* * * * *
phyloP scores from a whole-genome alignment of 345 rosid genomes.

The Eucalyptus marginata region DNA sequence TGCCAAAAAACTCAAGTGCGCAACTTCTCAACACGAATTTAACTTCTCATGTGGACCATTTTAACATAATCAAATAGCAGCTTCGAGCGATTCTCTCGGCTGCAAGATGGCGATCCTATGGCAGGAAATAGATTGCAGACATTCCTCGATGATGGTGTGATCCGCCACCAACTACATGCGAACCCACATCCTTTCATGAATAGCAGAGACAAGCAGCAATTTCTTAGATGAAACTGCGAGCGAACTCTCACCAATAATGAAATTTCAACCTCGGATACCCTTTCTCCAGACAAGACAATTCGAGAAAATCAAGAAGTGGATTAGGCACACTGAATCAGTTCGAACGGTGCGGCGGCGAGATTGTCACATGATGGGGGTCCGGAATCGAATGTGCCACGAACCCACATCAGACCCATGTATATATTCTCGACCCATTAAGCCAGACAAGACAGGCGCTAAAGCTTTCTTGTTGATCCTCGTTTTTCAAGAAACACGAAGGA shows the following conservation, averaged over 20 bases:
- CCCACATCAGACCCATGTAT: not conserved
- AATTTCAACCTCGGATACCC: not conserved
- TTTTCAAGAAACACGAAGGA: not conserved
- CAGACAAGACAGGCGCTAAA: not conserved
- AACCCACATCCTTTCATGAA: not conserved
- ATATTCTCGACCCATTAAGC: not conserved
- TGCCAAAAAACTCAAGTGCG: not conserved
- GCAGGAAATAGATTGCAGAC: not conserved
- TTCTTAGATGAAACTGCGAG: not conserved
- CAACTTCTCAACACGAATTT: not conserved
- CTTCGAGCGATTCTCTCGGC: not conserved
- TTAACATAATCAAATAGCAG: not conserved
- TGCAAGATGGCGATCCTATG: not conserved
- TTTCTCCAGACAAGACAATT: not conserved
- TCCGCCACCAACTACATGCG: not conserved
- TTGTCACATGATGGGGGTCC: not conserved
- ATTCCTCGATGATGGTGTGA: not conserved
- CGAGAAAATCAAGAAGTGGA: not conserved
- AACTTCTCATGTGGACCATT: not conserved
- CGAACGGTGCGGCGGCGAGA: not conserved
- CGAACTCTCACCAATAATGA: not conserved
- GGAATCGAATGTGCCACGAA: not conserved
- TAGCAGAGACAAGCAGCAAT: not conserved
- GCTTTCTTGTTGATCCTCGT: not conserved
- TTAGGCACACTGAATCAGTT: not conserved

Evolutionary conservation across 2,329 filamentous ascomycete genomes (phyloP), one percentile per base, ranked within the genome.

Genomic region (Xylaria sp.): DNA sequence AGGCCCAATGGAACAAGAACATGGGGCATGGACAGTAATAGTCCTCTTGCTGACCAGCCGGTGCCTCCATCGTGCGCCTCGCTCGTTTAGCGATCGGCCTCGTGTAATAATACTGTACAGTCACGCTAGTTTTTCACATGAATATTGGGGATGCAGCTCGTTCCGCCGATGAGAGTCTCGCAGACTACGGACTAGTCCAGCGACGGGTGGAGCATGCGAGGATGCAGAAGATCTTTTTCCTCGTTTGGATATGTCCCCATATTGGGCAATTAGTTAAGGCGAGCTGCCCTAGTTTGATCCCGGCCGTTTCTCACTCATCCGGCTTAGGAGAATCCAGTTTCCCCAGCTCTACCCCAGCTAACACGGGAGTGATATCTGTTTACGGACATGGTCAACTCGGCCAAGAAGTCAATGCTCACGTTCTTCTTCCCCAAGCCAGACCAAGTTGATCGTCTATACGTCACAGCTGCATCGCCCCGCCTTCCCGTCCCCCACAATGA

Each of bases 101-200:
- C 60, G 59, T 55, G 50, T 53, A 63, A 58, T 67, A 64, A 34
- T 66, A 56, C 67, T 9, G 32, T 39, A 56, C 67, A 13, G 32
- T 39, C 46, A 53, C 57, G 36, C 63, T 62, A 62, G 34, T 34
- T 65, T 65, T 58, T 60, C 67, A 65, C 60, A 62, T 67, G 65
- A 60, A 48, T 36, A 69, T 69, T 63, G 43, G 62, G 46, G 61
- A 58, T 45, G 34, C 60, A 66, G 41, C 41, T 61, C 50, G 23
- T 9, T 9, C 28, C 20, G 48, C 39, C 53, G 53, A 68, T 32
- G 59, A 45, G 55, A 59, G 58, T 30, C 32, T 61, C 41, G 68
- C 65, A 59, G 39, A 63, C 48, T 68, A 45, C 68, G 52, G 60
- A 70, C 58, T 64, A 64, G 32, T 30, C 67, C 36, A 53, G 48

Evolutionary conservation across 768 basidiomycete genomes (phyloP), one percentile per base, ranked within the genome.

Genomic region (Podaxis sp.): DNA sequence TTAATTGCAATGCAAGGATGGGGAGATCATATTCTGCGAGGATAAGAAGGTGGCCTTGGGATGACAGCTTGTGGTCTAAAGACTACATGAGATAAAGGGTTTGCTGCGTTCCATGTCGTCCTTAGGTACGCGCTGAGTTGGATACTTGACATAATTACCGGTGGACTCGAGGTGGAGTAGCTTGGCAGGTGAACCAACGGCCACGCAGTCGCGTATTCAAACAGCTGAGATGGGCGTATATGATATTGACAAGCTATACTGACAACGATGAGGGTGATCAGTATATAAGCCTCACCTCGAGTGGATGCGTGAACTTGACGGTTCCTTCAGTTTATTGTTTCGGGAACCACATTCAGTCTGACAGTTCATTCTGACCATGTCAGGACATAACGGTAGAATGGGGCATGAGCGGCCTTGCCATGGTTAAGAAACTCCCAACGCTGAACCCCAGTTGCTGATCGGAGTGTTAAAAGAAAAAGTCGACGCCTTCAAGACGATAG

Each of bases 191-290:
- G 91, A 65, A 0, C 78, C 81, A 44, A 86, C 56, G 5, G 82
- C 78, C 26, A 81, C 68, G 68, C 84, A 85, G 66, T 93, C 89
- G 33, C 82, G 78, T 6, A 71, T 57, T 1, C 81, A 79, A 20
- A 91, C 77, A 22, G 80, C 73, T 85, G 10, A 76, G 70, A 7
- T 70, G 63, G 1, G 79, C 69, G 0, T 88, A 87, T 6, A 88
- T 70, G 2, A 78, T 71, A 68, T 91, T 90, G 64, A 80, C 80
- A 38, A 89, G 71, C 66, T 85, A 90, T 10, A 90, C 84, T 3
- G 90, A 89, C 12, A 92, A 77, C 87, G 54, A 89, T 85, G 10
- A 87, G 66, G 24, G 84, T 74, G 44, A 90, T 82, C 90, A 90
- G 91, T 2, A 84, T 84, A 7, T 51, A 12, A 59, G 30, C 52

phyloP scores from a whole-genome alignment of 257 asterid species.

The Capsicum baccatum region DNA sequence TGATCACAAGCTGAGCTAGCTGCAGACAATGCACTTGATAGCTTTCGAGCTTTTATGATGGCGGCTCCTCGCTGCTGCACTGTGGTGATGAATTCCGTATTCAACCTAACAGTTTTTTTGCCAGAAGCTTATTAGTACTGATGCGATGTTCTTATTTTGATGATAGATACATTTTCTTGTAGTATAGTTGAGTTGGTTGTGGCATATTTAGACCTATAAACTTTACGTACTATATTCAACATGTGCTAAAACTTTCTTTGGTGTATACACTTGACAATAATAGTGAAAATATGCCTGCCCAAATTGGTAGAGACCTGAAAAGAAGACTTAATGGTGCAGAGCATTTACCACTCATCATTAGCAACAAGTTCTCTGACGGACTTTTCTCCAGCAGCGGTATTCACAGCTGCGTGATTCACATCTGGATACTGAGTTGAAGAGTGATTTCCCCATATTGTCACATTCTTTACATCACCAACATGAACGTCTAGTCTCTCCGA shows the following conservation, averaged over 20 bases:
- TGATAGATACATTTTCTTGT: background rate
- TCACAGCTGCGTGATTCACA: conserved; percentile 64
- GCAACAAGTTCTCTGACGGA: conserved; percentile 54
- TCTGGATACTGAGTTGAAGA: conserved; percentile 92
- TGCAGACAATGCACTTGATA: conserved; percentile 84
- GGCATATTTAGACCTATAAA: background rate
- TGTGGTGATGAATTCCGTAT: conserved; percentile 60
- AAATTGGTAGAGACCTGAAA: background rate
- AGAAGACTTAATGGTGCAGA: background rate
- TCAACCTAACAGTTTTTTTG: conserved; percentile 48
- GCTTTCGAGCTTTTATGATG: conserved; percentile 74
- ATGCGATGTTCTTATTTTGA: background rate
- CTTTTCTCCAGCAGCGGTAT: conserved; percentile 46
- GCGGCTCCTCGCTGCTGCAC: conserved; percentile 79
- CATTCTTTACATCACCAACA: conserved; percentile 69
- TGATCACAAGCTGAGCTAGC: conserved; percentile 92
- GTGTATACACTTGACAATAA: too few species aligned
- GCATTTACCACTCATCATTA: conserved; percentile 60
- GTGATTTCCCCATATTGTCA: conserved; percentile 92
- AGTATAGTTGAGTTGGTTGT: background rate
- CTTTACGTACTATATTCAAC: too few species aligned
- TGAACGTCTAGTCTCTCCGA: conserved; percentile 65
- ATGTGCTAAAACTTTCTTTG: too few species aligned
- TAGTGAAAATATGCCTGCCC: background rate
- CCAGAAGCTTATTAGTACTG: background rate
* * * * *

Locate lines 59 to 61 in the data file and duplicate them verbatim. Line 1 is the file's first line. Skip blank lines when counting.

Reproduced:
- TCTGGATACTGAGTTGAAGA: conserved; percentile 92
- TGCAGACAATGCACTTGATA: conserved; percentile 84
- GGCATATTTAGACCTATAAA: background rate